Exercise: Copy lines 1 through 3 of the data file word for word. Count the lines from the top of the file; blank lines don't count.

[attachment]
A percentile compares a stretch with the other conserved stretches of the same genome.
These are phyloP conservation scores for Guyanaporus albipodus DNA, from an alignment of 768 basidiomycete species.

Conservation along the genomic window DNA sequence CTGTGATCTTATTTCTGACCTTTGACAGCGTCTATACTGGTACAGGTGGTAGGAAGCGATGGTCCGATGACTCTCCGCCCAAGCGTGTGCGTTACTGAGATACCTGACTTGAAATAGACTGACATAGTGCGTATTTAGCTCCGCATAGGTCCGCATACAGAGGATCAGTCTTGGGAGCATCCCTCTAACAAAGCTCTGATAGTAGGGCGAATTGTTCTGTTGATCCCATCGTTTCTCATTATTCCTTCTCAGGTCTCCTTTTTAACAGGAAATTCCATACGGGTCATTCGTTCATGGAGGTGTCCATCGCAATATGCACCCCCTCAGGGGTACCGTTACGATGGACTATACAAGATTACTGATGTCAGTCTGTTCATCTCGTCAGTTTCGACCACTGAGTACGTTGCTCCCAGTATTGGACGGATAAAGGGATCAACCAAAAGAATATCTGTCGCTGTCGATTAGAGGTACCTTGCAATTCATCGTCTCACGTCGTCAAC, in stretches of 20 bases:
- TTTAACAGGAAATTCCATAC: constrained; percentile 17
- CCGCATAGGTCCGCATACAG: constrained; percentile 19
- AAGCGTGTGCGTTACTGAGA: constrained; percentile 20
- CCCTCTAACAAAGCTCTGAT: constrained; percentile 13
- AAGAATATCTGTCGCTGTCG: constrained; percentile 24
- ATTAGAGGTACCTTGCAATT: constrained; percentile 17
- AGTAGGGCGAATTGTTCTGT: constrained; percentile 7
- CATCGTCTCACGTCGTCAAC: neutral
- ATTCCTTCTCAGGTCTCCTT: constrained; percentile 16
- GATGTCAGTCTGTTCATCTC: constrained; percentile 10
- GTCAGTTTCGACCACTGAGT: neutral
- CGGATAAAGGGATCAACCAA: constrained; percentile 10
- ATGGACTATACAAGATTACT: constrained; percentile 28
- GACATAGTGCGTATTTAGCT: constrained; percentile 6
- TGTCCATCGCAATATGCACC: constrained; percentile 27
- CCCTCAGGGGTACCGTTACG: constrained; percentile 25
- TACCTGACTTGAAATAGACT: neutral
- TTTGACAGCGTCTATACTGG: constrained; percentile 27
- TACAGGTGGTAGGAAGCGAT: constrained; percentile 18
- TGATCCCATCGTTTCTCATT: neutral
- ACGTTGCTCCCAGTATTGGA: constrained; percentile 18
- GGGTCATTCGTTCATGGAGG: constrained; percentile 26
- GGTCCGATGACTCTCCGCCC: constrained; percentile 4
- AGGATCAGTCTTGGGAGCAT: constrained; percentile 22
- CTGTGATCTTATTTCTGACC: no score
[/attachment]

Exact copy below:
A percentile compares a stretch with the other conserved stretches of the same genome.
These are phyloP conservation scores for Guyanaporus albipodus DNA, from an alignment of 768 basidiomycete species.

Conservation along the genomic window DNA sequence CTGTGATCTTATTTCTGACCTTTGACAGCGTCTATACTGGTACAGGTGGTAGGAAGCGATGGTCCGATGACTCTCCGCCCAAGCGTGTGCGTTACTGAGATACCTGACTTGAAATAGACTGACATAGTGCGTATTTAGCTCCGCATAGGTCCGCATACAGAGGATCAGTCTTGGGAGCATCCCTCTAACAAAGCTCTGATAGTAGGGCGAATTGTTCTGTTGATCCCATCGTTTCTCATTATTCCTTCTCAGGTCTCCTTTTTAACAGGAAATTCCATACGGGTCATTCGTTCATGGAGGTGTCCATCGCAATATGCACCCCCTCAGGGGTACCGTTACGATGGACTATACAAGATTACTGATGTCAGTCTGTTCATCTCGTCAGTTTCGACCACTGAGTACGTTGCTCCCAGTATTGGACGGATAAAGGGATCAACCAAAAGAATATCTGTCGCTGTCGATTAGAGGTACCTTGCAATTCATCGTCTCACGTCGTCAAC, in stretches of 20 bases: